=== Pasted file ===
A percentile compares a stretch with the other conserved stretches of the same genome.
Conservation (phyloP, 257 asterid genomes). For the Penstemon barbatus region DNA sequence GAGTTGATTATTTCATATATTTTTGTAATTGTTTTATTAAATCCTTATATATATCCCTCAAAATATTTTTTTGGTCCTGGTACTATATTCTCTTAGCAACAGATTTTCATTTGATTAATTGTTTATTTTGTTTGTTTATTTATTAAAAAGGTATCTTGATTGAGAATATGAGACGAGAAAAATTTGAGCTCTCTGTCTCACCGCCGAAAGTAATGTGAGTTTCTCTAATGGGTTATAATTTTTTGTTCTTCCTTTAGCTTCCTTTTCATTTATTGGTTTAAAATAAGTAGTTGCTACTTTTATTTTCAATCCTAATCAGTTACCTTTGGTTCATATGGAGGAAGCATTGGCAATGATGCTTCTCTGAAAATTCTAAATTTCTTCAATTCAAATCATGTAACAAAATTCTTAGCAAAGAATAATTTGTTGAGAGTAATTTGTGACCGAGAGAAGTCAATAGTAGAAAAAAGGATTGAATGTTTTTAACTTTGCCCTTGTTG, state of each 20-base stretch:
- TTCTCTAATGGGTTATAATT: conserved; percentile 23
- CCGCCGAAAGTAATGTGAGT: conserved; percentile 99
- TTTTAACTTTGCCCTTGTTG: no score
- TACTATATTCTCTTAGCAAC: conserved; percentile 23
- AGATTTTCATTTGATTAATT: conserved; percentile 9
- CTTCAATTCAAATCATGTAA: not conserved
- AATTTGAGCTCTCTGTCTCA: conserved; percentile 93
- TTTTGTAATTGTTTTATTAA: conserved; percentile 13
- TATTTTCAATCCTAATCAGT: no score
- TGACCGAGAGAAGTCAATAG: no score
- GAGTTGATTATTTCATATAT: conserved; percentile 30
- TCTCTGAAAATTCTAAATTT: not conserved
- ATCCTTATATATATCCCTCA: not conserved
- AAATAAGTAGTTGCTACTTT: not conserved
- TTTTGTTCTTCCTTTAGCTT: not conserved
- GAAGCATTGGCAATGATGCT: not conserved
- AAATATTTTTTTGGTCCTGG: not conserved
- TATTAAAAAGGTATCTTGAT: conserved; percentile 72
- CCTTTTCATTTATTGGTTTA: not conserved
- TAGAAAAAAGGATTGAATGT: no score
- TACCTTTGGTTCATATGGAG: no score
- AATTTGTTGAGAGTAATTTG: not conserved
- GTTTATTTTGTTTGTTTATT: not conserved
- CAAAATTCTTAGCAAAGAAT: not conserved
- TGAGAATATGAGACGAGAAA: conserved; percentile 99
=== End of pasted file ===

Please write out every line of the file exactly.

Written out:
A percentile compares a stretch with the other conserved stretches of the same genome.
Conservation (phyloP, 257 asterid genomes). For the Penstemon barbatus region DNA sequence GAGTTGATTATTTCATATATTTTTGTAATTGTTTTATTAAATCCTTATATATATCCCTCAAAATATTTTTTTGGTCCTGGTACTATATTCTCTTAGCAACAGATTTTCATTTGATTAATTGTTTATTTTGTTTGTTTATTTATTAAAAAGGTATCTTGATTGAGAATATGAGACGAGAAAAATTTGAGCTCTCTGTCTCACCGCCGAAAGTAATGTGAGTTTCTCTAATGGGTTATAATTTTTTGTTCTTCCTTTAGCTTCCTTTTCATTTATTGGTTTAAAATAAGTAGTTGCTACTTTTATTTTCAATCCTAATCAGTTACCTTTGGTTCATATGGAGGAAGCATTGGCAATGATGCTTCTCTGAAAATTCTAAATTTCTTCAATTCAAATCATGTAACAAAATTCTTAGCAAAGAATAATTTGTTGAGAGTAATTTGTGACCGAGAGAAGTCAATAGTAGAAAAAAGGATTGAATGTTTTTAACTTTGCCCTTGTTG, state of each 20-base stretch:
- TTCTCTAATGGGTTATAATT: conserved; percentile 23
- CCGCCGAAAGTAATGTGAGT: conserved; percentile 99
- TTTTAACTTTGCCCTTGTTG: no score
- TACTATATTCTCTTAGCAAC: conserved; percentile 23
- AGATTTTCATTTGATTAATT: conserved; percentile 9
- CTTCAATTCAAATCATGTAA: not conserved
- AATTTGAGCTCTCTGTCTCA: conserved; percentile 93
- TTTTGTAATTGTTTTATTAA: conserved; percentile 13
- TATTTTCAATCCTAATCAGT: no score
- TGACCGAGAGAAGTCAATAG: no score
- GAGTTGATTATTTCATATAT: conserved; percentile 30
- TCTCTGAAAATTCTAAATTT: not conserved
- ATCCTTATATATATCCCTCA: not conserved
- AAATAAGTAGTTGCTACTTT: not conserved
- TTTTGTTCTTCCTTTAGCTT: not conserved
- GAAGCATTGGCAATGATGCT: not conserved
- AAATATTTTTTTGGTCCTGG: not conserved
- TATTAAAAAGGTATCTTGAT: conserved; percentile 72
- CCTTTTCATTTATTGGTTTA: not conserved
- TAGAAAAAAGGATTGAATGT: no score
- TACCTTTGGTTCATATGGAG: no score
- AATTTGTTGAGAGTAATTTG: not conserved
- GTTTATTTTGTTTGTTTATT: not conserved
- CAAAATTCTTAGCAAAGAAT: not conserved
- TGAGAATATGAGACGAGAAA: conserved; percentile 99